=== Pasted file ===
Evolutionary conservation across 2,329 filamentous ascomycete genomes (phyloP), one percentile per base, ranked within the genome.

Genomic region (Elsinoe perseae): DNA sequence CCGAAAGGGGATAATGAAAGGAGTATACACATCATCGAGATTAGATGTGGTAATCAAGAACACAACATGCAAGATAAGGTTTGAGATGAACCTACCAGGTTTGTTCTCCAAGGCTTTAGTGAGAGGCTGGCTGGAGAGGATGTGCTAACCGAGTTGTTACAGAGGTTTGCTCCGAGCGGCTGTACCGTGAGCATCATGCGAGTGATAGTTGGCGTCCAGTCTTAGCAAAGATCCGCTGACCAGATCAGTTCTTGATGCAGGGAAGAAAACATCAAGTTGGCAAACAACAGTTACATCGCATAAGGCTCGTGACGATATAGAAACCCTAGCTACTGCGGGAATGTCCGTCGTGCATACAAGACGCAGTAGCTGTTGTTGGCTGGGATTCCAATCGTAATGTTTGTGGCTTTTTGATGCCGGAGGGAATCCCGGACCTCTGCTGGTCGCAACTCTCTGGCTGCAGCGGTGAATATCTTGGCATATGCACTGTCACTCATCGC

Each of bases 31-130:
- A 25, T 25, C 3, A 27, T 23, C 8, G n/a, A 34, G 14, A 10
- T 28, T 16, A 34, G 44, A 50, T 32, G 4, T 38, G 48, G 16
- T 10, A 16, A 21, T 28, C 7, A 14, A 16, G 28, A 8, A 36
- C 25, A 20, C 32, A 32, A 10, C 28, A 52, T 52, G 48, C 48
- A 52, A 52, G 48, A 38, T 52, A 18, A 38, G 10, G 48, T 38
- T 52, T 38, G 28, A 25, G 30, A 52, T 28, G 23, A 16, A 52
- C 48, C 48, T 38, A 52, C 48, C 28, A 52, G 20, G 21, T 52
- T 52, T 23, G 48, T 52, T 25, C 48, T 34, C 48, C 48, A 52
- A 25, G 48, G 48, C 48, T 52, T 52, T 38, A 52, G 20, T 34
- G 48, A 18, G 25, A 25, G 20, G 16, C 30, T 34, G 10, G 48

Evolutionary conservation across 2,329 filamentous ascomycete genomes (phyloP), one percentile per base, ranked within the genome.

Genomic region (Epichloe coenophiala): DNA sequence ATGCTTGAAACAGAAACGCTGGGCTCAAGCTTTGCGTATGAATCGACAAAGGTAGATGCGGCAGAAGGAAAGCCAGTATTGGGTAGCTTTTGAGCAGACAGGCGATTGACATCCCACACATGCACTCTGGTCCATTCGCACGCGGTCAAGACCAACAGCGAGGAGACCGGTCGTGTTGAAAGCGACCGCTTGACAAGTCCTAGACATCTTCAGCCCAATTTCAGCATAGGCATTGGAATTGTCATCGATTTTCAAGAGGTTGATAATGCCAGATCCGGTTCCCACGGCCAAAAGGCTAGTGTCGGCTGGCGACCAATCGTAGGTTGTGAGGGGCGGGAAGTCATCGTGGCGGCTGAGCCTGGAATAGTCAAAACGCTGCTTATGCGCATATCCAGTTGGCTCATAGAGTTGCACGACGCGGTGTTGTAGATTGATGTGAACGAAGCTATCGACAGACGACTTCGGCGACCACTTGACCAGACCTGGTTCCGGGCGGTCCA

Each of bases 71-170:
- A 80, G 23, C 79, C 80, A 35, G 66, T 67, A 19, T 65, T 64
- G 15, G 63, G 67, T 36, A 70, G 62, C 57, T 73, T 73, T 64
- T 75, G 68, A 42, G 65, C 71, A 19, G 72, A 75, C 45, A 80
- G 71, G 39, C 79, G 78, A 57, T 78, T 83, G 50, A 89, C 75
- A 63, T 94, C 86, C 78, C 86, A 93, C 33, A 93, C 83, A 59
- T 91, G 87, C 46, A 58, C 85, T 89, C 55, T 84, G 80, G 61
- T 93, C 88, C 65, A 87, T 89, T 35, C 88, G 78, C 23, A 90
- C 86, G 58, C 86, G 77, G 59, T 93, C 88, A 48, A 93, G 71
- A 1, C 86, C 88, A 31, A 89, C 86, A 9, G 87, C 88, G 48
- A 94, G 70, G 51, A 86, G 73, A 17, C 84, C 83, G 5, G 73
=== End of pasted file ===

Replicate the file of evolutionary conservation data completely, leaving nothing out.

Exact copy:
Evolutionary conservation across 2,329 filamentous ascomycete genomes (phyloP), one percentile per base, ranked within the genome.

Genomic region (Elsinoe perseae): DNA sequence CCGAAAGGGGATAATGAAAGGAGTATACACATCATCGAGATTAGATGTGGTAATCAAGAACACAACATGCAAGATAAGGTTTGAGATGAACCTACCAGGTTTGTTCTCCAAGGCTTTAGTGAGAGGCTGGCTGGAGAGGATGTGCTAACCGAGTTGTTACAGAGGTTTGCTCCGAGCGGCTGTACCGTGAGCATCATGCGAGTGATAGTTGGCGTCCAGTCTTAGCAAAGATCCGCTGACCAGATCAGTTCTTGATGCAGGGAAGAAAACATCAAGTTGGCAAACAACAGTTACATCGCATAAGGCTCGTGACGATATAGAAACCCTAGCTACTGCGGGAATGTCCGTCGTGCATACAAGACGCAGTAGCTGTTGTTGGCTGGGATTCCAATCGTAATGTTTGTGGCTTTTTGATGCCGGAGGGAATCCCGGACCTCTGCTGGTCGCAACTCTCTGGCTGCAGCGGTGAATATCTTGGCATATGCACTGTCACTCATCGC

Each of bases 31-130:
- A 25, T 25, C 3, A 27, T 23, C 8, G n/a, A 34, G 14, A 10
- T 28, T 16, A 34, G 44, A 50, T 32, G 4, T 38, G 48, G 16
- T 10, A 16, A 21, T 28, C 7, A 14, A 16, G 28, A 8, A 36
- C 25, A 20, C 32, A 32, A 10, C 28, A 52, T 52, G 48, C 48
- A 52, A 52, G 48, A 38, T 52, A 18, A 38, G 10, G 48, T 38
- T 52, T 38, G 28, A 25, G 30, A 52, T 28, G 23, A 16, A 52
- C 48, C 48, T 38, A 52, C 48, C 28, A 52, G 20, G 21, T 52
- T 52, T 23, G 48, T 52, T 25, C 48, T 34, C 48, C 48, A 52
- A 25, G 48, G 48, C 48, T 52, T 52, T 38, A 52, G 20, T 34
- G 48, A 18, G 25, A 25, G 20, G 16, C 30, T 34, G 10, G 48

Evolutionary conservation across 2,329 filamentous ascomycete genomes (phyloP), one percentile per base, ranked within the genome.

Genomic region (Epichloe coenophiala): DNA sequence ATGCTTGAAACAGAAACGCTGGGCTCAAGCTTTGCGTATGAATCGACAAAGGTAGATGCGGCAGAAGGAAAGCCAGTATTGGGTAGCTTTTGAGCAGACAGGCGATTGACATCCCACACATGCACTCTGGTCCATTCGCACGCGGTCAAGACCAACAGCGAGGAGACCGGTCGTGTTGAAAGCGACCGCTTGACAAGTCCTAGACATCTTCAGCCCAATTTCAGCATAGGCATTGGAATTGTCATCGATTTTCAAGAGGTTGATAATGCCAGATCCGGTTCCCACGGCCAAAAGGCTAGTGTCGGCTGGCGACCAATCGTAGGTTGTGAGGGGCGGGAAGTCATCGTGGCGGCTGAGCCTGGAATAGTCAAAACGCTGCTTATGCGCATATCCAGTTGGCTCATAGAGTTGCACGACGCGGTGTTGTAGATTGATGTGAACGAAGCTATCGACAGACGACTTCGGCGACCACTTGACCAGACCTGGTTCCGGGCGGTCCA

Each of bases 71-170:
- A 80, G 23, C 79, C 80, A 35, G 66, T 67, A 19, T 65, T 64
- G 15, G 63, G 67, T 36, A 70, G 62, C 57, T 73, T 73, T 64
- T 75, G 68, A 42, G 65, C 71, A 19, G 72, A 75, C 45, A 80
- G 71, G 39, C 79, G 78, A 57, T 78, T 83, G 50, A 89, C 75
- A 63, T 94, C 86, C 78, C 86, A 93, C 33, A 93, C 83, A 59
- T 91, G 87, C 46, A 58, C 85, T 89, C 55, T 84, G 80, G 61
- T 93, C 88, C 65, A 87, T 89, T 35, C 88, G 78, C 23, A 90
- C 86, G 58, C 86, G 77, G 59, T 93, C 88, A 48, A 93, G 71
- A 1, C 86, C 88, A 31, A 89, C 86, A 9, G 87, C 88, G 48
- A 94, G 70, G 51, A 86, G 73, A 17, C 84, C 83, G 5, G 73